On second thought, Joel Embiid thinks that he, not Dario Saric, is the Rookie of the Year

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If <a class="link rapid-noclick-resp" href="/nba/players/5294/" data-ylk="slk:Joel Embiid">Joel Embiid</a> thinks you’re the Rookie of the Year, raise your hands. Not so fast, Dario! (Getty Images)
If Joel Embiid thinks you’re the Rookie of the Year, raise your hands. Not so fast, Dario! (Getty Images)

Five weeks ago, Joel Embiid publicly threw his support behind the candidacy of his Philadelphia 76ers teammate, Dario Saric, for the NBA’s 2016-17 Rookie of the Year award:

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Evidently, though — after much prayerful consideration and soul searching — JoJo has come to the realization that a different player should win the award. I will give you three guesses which player he’s selected.

Yep, you got it. From Jackie MacMullan of ESPN:

Even though he appeared in less than half of his team’s games this season, Embiid believes he should be crowned NBA Rookie of the Year.

“I think so,” Embiid said. “I mean, no disrespect to other guys. Dario [Saric] is my teammate and my friend, and I love him. And I know Malcolm [Brogdon] from when I was visiting schools. When I made my visit to Virginia, he took me around. They both had great seasons.

“I know people are saying about me, ‘Oh, he only played 31 games.’ But look at what I did in those 31 games — averaging the amount of points I did in just 25 minutes.”

Embiid’s making an argument adopted by many NBA fans and observers, including our own Eric Freeman: that what he accomplished in 31 games and 786 total minutes before being forced to go under the knife to repair a meniscus tear was more impressive, impactful and valuable to his team’s success than what Saric, Brogdon, Willy Hernangomez or any other first-year player up for consideration. That his remarkable production — 20.2 points, 7.8 rebounds, 2.5 blocks and 2.1 assists in just 25.4 minutes a night, per-minute marks that evoked comparisons to Kareem Abdul-Jabbar, Wilt Chamberlain, Shaquille O’Neal, Patrick Ewing, David Robinson, Walt Bellamy and Anthony Davis — outweighs the fact that he played half as many minutes as the lowest number of any Rookie of the Year in history (1,558, Kyrie Irving, 2011-12) and nearly 20 fewer games than any ROY in an 82-game season ever (50, Patrick Ewing, 1985-86).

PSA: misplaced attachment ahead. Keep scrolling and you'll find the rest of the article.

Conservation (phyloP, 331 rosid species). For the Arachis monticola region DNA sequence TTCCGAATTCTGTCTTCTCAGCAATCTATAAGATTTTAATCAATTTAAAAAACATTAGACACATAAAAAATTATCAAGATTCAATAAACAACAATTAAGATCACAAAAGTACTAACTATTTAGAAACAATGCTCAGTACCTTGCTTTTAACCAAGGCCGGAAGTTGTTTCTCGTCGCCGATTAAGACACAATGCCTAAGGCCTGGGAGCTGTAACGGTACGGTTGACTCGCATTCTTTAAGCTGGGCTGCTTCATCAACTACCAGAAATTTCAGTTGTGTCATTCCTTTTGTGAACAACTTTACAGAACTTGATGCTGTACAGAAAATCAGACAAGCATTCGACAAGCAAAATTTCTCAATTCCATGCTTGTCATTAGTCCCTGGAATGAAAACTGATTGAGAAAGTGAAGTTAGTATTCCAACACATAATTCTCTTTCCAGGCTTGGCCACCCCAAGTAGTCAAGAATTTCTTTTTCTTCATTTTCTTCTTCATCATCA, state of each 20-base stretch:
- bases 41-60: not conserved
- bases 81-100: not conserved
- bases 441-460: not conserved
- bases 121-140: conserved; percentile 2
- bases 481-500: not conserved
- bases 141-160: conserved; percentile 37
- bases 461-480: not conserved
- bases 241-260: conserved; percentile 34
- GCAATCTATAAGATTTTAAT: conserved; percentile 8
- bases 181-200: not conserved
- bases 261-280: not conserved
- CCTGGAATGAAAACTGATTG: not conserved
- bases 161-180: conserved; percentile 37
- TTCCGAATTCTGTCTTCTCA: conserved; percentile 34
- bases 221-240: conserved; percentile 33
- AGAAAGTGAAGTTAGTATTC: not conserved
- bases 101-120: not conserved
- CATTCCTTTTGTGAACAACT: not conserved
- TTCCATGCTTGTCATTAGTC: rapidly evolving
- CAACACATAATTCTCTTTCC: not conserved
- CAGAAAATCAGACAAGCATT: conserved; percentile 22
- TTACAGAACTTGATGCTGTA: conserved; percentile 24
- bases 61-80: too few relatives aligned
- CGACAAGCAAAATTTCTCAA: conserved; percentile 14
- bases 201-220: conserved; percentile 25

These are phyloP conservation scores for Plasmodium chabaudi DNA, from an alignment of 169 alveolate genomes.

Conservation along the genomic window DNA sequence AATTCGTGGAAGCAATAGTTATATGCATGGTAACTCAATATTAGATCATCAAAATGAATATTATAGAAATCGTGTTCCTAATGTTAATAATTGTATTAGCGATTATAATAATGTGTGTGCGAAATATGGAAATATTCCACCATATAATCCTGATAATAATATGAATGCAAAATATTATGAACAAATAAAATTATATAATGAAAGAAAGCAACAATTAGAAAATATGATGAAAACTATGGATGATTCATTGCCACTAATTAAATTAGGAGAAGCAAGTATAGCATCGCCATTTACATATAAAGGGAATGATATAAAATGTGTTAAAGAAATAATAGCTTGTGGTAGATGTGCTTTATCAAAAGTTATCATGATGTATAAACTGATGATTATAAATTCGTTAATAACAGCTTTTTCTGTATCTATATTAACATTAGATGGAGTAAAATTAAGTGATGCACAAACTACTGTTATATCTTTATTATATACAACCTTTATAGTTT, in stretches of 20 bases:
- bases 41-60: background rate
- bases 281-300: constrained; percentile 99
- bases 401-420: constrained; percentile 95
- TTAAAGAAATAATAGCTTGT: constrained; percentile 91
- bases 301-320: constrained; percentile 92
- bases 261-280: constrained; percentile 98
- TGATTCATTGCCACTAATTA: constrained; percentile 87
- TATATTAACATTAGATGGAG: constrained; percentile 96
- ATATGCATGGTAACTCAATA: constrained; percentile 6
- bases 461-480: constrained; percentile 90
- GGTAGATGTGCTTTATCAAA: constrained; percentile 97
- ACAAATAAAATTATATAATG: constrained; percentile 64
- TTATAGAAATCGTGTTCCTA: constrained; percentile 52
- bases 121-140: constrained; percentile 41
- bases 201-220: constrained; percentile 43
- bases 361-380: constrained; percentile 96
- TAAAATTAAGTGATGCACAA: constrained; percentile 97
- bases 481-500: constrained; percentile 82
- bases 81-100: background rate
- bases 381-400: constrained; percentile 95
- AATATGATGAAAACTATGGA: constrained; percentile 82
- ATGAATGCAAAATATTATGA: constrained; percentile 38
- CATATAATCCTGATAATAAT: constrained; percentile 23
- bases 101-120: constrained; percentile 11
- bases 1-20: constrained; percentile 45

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Given just how good Embiid was when he played, and the considerable gap in the two-way difference he made and those offered by Saric and Brogdon, it’s an enticing case. It’s somewhat similar, in fact, to the one forwarded by those who promoted Embiid for a spot on the Eastern Conference All-Star team. The coaches, though, wound up going with Atlanta Hawks forward Paul Millsap, whose statistical production didn’t sparkle like JoJo’s, but who played 22 more games and more than 1,000 more minutes than Embiid did before the All-Star break alone.

Embiid recognizes the similarity, too. More from Jackie Mac:

“I’m not sure why people want to punish me for [only playing 25 minutes a game]. Even going back to the All-Star Game. I didn’t get chosen for that, and people were killing me because I didn’t play 30 minutes a game. But here’s what I don’t understand: If I put up those numbers in less time than another guy, what’s the difference? Doesn’t it mean I did more in less time? Wait until I play as many minutes as those guys, then you will see what I do.

“But people have their own ideas about how they vote for things.”

The counter-argument, it seems, would be to say that while Embiid would rightly be considered for every award under the sun once he can “play as many minutes as those guys” and produced at this level, he hasn’t actually done that yet, and that the award isn’t called Rookie of the 20 Percent of the Year For Which You Were Available. That’s how Brogdon and Saric wind up rising on hypothetical leaderboards and actual ballots, and how the clear best rookie in the class winds up coming in second or third in awards voting.

The question, then, is whether enough of this year’s awards voters opted for quality over quantity, choosing to reward less than 800 minutes of A+ material rather than elevating clearly lesser though still respectable production compiled over a significantly larger body of work. We’ll have to wait until the first-ever “NBA Awards Show” televised on TNT on June 26 to find out. Here’s hoping by then Joel has found the right words to properly apologize to The Homie Dario for so coldly and callously pulling his public support.

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Dan Devine is an editor for Ball Don’t Lie on Yahoo Sports. Have a tip? Email him at devine@yahoo-inc.com or follow him on Twitter!

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